“I made a commitment to completely cut out drinking and anything that might hamper me from getting my mind and body together. And the floodgates of goodness have opened upon me – spiritually and financially.”
One day you are young and running wind sprints and dancing the night away and then, in what appears to be an all of a sudden occurrence, you are older and your body doesn’t respond the same way. The totality of what we have consumed in eating and drinking, the nature of our physical exercise and the inherited genetic disposition to disease just come together in a way that lets you know that things are different…that you have entered into the segment of the population that you used to view from far off as if you would never ever be one of them.
I know that is not a very mature way to say it but that is precisely my point. Who wants to mature and ripen when you realized that what comes after ripen is to get rotten??
From the beginning of time people have been trying to apply the “fountain of youth” to their lives. In some cases it is superficial and cosmetic. Grey becomes brunette. Bald becomes shaggy. Sags become lifts. In other cases people have been profoundly driven to keep their bodies so pure that the air itself would be sufficient to provide them enough nutrients to survive.
Most of middle-aged america is somewhere between trying a diet every now and then, walking and playing golf to get a little exercise and taking some form of medication. The general attitude tends to be one of watching the other guy go through life changing health challenges but knowing that you still have time to one day get healthy. The “eat drink and be merry for tomorrow you die” attitude seems to warn us that we are going to die tomorrow so we might as well live it up today. However, there is more truth in the warning that the very nature of our eating and drinking today is what will be the “cause” of our death tomorrow. Sometimes is does not quite register with us because we imagine that tomorrow is a long ways off…but the reality is tomorrow always comes.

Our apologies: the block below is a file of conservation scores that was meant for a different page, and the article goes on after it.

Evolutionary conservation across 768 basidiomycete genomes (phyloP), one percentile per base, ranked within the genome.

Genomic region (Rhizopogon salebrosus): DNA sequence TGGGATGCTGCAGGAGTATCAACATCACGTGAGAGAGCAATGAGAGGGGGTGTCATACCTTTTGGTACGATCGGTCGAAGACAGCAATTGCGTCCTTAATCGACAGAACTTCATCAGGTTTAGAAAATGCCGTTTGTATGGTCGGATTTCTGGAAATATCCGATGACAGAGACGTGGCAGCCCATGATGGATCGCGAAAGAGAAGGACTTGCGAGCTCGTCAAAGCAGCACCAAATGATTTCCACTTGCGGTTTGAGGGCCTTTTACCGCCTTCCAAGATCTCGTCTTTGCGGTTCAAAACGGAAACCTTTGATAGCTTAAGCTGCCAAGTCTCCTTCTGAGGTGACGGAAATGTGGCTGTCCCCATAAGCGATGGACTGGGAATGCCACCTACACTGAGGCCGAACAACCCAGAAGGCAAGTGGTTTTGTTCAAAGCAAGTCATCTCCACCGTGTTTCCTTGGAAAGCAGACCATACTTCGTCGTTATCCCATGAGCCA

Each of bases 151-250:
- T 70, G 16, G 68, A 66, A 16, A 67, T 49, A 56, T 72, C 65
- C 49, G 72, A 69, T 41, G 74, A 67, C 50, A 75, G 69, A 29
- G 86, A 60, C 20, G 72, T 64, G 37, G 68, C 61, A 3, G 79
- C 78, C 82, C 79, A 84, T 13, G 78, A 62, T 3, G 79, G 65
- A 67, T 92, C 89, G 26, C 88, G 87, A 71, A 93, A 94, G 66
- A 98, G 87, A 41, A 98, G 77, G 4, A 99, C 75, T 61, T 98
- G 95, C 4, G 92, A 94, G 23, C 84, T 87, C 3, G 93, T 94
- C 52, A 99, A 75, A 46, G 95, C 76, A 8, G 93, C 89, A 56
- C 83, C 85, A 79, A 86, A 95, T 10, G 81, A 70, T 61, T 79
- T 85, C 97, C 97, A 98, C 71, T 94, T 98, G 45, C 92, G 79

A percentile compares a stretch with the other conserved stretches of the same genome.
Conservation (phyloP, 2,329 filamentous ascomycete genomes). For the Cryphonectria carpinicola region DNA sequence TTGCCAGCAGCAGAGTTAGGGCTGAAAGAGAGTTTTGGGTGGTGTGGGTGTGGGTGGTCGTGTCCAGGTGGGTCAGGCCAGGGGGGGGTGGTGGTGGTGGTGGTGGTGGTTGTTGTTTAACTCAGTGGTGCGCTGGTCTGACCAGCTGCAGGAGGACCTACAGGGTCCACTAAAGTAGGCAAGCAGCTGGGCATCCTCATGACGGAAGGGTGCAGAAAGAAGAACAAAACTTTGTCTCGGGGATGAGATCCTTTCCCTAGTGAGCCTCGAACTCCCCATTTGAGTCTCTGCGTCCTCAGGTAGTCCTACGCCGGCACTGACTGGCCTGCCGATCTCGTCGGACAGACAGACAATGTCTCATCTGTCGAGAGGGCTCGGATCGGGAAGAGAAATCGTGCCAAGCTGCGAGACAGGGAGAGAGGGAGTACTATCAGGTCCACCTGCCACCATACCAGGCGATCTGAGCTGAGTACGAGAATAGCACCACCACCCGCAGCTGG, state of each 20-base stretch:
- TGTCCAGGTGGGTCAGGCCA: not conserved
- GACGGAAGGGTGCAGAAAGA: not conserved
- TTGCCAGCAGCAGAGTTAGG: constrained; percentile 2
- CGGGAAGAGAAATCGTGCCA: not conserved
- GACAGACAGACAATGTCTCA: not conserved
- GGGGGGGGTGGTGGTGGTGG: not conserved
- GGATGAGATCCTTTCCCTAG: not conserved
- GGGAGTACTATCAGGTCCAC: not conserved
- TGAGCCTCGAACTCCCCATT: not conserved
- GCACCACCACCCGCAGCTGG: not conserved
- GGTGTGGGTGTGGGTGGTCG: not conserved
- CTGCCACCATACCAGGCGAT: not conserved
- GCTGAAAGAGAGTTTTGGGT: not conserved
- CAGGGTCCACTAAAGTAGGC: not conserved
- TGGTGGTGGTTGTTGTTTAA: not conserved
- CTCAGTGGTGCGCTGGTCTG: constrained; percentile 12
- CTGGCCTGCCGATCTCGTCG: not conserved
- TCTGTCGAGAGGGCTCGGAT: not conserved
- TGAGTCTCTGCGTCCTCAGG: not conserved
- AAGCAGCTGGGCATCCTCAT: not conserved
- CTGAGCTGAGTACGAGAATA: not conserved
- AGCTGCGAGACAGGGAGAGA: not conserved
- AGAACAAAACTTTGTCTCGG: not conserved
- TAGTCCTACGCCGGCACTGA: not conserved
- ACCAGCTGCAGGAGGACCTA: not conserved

Without going into the nitty-gritty gory details of my own health journey suffice it to say that my desire for a healthy lifestyle has been hampered by my desire to eat. The effects of a person being overweight are well documented. I have known that for a long long time. So have you. I have always thought that one day I would solve it and live a long normal life. The years have ticked by…one by one and now I find myself confronted with numerous health issues including the need to have both hips replaced.
I am finally ready to change my life and my ways. I am excited about the future. I have joined Weight Watchers and have dropped twenty pounds. More importantly, I see a way that I can sustain my new lifestyle and not go into a stress attack because I am limited in my food intake. I bought a bike and have started riding it. I am doing all of the things that you and I have known about since we had our first health class in school. It is not that over the years I haven’t tried and haven’t had various periods of great success. I have. It’s just that this time I am out of time and running out of options.
A hip surgery is not the worst thing that can happen. Many folks are going through much worse experiences than I am. The truth is however that each of us is responsible for our own health and the clock is ticking. According to one estimate there are over 100 deaths per minute worldwide or over 150,000 deaths per day. The vast majority of these people a few years ago probably thought their final tomorrow would never come. It is not a question of if your life is going to be affected by declining health but when and how badly. The sooner we pay attention to this “elephant in the room” (pun intended) and put our health first, the longer we will reap the rewards of a healthy life.